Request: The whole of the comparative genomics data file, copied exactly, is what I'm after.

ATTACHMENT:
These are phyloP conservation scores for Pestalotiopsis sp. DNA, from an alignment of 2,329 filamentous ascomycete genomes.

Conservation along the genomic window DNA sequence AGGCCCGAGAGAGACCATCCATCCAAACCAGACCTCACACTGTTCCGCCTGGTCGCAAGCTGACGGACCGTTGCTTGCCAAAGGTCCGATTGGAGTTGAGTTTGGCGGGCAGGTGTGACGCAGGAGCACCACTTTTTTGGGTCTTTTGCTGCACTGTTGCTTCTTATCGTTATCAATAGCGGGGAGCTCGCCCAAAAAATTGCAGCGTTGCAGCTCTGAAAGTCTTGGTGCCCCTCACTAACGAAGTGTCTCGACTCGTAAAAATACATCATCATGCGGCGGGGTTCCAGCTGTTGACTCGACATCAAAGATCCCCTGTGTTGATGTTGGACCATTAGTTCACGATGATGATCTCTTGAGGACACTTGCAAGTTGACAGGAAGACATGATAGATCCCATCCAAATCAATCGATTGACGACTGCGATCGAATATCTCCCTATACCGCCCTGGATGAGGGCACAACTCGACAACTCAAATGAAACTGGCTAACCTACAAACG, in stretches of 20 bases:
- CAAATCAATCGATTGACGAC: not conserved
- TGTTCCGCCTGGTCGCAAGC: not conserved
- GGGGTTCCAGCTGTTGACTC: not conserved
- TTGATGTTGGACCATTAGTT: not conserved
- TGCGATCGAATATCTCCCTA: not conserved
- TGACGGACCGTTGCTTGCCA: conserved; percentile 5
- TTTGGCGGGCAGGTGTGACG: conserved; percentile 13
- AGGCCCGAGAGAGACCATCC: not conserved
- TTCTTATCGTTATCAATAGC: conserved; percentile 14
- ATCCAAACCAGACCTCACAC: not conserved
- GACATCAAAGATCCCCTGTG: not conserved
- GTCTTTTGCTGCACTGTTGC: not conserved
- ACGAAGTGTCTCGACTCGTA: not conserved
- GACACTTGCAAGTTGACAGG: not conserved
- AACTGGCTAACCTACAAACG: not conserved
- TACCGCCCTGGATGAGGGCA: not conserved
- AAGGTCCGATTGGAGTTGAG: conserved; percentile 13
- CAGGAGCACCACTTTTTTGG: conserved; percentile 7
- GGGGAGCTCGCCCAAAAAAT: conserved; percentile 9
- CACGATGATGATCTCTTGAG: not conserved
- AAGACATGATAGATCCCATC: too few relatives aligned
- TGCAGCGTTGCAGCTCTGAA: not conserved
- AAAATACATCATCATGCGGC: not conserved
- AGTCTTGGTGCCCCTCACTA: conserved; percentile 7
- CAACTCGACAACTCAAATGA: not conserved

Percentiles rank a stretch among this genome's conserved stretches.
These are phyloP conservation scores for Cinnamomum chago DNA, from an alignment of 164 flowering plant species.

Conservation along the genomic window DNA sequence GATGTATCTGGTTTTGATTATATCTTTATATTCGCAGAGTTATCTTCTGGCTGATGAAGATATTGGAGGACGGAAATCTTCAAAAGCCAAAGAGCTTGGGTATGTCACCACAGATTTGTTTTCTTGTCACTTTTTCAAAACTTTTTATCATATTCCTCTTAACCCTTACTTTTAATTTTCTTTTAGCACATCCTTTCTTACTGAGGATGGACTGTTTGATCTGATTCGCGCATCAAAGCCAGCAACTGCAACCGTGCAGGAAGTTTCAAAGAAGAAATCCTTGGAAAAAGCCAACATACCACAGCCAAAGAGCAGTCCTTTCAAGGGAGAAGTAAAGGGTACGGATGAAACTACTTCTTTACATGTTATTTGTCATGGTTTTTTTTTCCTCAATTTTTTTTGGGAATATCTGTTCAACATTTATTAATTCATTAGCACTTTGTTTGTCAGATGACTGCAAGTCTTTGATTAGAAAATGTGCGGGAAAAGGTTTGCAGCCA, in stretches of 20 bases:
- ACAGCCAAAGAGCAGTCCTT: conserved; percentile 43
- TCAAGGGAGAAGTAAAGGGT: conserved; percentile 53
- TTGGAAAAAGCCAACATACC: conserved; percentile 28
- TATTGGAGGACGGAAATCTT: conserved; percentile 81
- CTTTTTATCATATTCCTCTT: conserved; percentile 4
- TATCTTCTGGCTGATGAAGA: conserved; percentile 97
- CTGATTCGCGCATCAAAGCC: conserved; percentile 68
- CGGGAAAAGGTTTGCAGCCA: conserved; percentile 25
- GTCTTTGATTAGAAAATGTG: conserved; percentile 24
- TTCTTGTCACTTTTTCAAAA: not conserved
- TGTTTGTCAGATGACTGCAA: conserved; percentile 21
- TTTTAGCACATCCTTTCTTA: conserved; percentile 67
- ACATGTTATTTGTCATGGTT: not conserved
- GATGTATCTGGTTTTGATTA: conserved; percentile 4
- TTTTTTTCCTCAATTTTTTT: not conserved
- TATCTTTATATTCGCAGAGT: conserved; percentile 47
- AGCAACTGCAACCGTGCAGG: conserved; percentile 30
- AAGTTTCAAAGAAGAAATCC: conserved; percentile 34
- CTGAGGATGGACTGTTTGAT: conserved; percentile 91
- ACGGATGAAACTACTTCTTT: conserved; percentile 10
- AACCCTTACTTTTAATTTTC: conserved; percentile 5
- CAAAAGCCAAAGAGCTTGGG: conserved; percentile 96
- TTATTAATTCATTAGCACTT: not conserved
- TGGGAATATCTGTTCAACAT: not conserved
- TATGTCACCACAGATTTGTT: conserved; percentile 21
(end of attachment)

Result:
These are phyloP conservation scores for Pestalotiopsis sp. DNA, from an alignment of 2,329 filamentous ascomycete genomes.

Conservation along the genomic window DNA sequence AGGCCCGAGAGAGACCATCCATCCAAACCAGACCTCACACTGTTCCGCCTGGTCGCAAGCTGACGGACCGTTGCTTGCCAAAGGTCCGATTGGAGTTGAGTTTGGCGGGCAGGTGTGACGCAGGAGCACCACTTTTTTGGGTCTTTTGCTGCACTGTTGCTTCTTATCGTTATCAATAGCGGGGAGCTCGCCCAAAAAATTGCAGCGTTGCAGCTCTGAAAGTCTTGGTGCCCCTCACTAACGAAGTGTCTCGACTCGTAAAAATACATCATCATGCGGCGGGGTTCCAGCTGTTGACTCGACATCAAAGATCCCCTGTGTTGATGTTGGACCATTAGTTCACGATGATGATCTCTTGAGGACACTTGCAAGTTGACAGGAAGACATGATAGATCCCATCCAAATCAATCGATTGACGACTGCGATCGAATATCTCCCTATACCGCCCTGGATGAGGGCACAACTCGACAACTCAAATGAAACTGGCTAACCTACAAACG, in stretches of 20 bases:
- CAAATCAATCGATTGACGAC: not conserved
- TGTTCCGCCTGGTCGCAAGC: not conserved
- GGGGTTCCAGCTGTTGACTC: not conserved
- TTGATGTTGGACCATTAGTT: not conserved
- TGCGATCGAATATCTCCCTA: not conserved
- TGACGGACCGTTGCTTGCCA: conserved; percentile 5
- TTTGGCGGGCAGGTGTGACG: conserved; percentile 13
- AGGCCCGAGAGAGACCATCC: not conserved
- TTCTTATCGTTATCAATAGC: conserved; percentile 14
- ATCCAAACCAGACCTCACAC: not conserved
- GACATCAAAGATCCCCTGTG: not conserved
- GTCTTTTGCTGCACTGTTGC: not conserved
- ACGAAGTGTCTCGACTCGTA: not conserved
- GACACTTGCAAGTTGACAGG: not conserved
- AACTGGCTAACCTACAAACG: not conserved
- TACCGCCCTGGATGAGGGCA: not conserved
- AAGGTCCGATTGGAGTTGAG: conserved; percentile 13
- CAGGAGCACCACTTTTTTGG: conserved; percentile 7
- GGGGAGCTCGCCCAAAAAAT: conserved; percentile 9
- CACGATGATGATCTCTTGAG: not conserved
- AAGACATGATAGATCCCATC: too few relatives aligned
- TGCAGCGTTGCAGCTCTGAA: not conserved
- AAAATACATCATCATGCGGC: not conserved
- AGTCTTGGTGCCCCTCACTA: conserved; percentile 7
- CAACTCGACAACTCAAATGA: not conserved

Percentiles rank a stretch among this genome's conserved stretches.
These are phyloP conservation scores for Cinnamomum chago DNA, from an alignment of 164 flowering plant species.

Conservation along the genomic window DNA sequence GATGTATCTGGTTTTGATTATATCTTTATATTCGCAGAGTTATCTTCTGGCTGATGAAGATATTGGAGGACGGAAATCTTCAAAAGCCAAAGAGCTTGGGTATGTCACCACAGATTTGTTTTCTTGTCACTTTTTCAAAACTTTTTATCATATTCCTCTTAACCCTTACTTTTAATTTTCTTTTAGCACATCCTTTCTTACTGAGGATGGACTGTTTGATCTGATTCGCGCATCAAAGCCAGCAACTGCAACCGTGCAGGAAGTTTCAAAGAAGAAATCCTTGGAAAAAGCCAACATACCACAGCCAAAGAGCAGTCCTTTCAAGGGAGAAGTAAAGGGTACGGATGAAACTACTTCTTTACATGTTATTTGTCATGGTTTTTTTTTCCTCAATTTTTTTTGGGAATATCTGTTCAACATTTATTAATTCATTAGCACTTTGTTTGTCAGATGACTGCAAGTCTTTGATTAGAAAATGTGCGGGAAAAGGTTTGCAGCCA, in stretches of 20 bases:
- ACAGCCAAAGAGCAGTCCTT: conserved; percentile 43
- TCAAGGGAGAAGTAAAGGGT: conserved; percentile 53
- TTGGAAAAAGCCAACATACC: conserved; percentile 28
- TATTGGAGGACGGAAATCTT: conserved; percentile 81
- CTTTTTATCATATTCCTCTT: conserved; percentile 4
- TATCTTCTGGCTGATGAAGA: conserved; percentile 97
- CTGATTCGCGCATCAAAGCC: conserved; percentile 68
- CGGGAAAAGGTTTGCAGCCA: conserved; percentile 25
- GTCTTTGATTAGAAAATGTG: conserved; percentile 24
- TTCTTGTCACTTTTTCAAAA: not conserved
- TGTTTGTCAGATGACTGCAA: conserved; percentile 21
- TTTTAGCACATCCTTTCTTA: conserved; percentile 67
- ACATGTTATTTGTCATGGTT: not conserved
- GATGTATCTGGTTTTGATTA: conserved; percentile 4
- TTTTTTTCCTCAATTTTTTT: not conserved
- TATCTTTATATTCGCAGAGT: conserved; percentile 47
- AGCAACTGCAACCGTGCAGG: conserved; percentile 30
- AAGTTTCAAAGAAGAAATCC: conserved; percentile 34
- CTGAGGATGGACTGTTTGAT: conserved; percentile 91
- ACGGATGAAACTACTTCTTT: conserved; percentile 10
- AACCCTTACTTTTAATTTTC: conserved; percentile 5
- CAAAAGCCAAAGAGCTTGGG: conserved; percentile 96
- TTATTAATTCATTAGCACTT: not conserved
- TGGGAATATCTGTTCAACAT: not conserved
- TATGTCACCACAGATTTGTT: conserved; percentile 21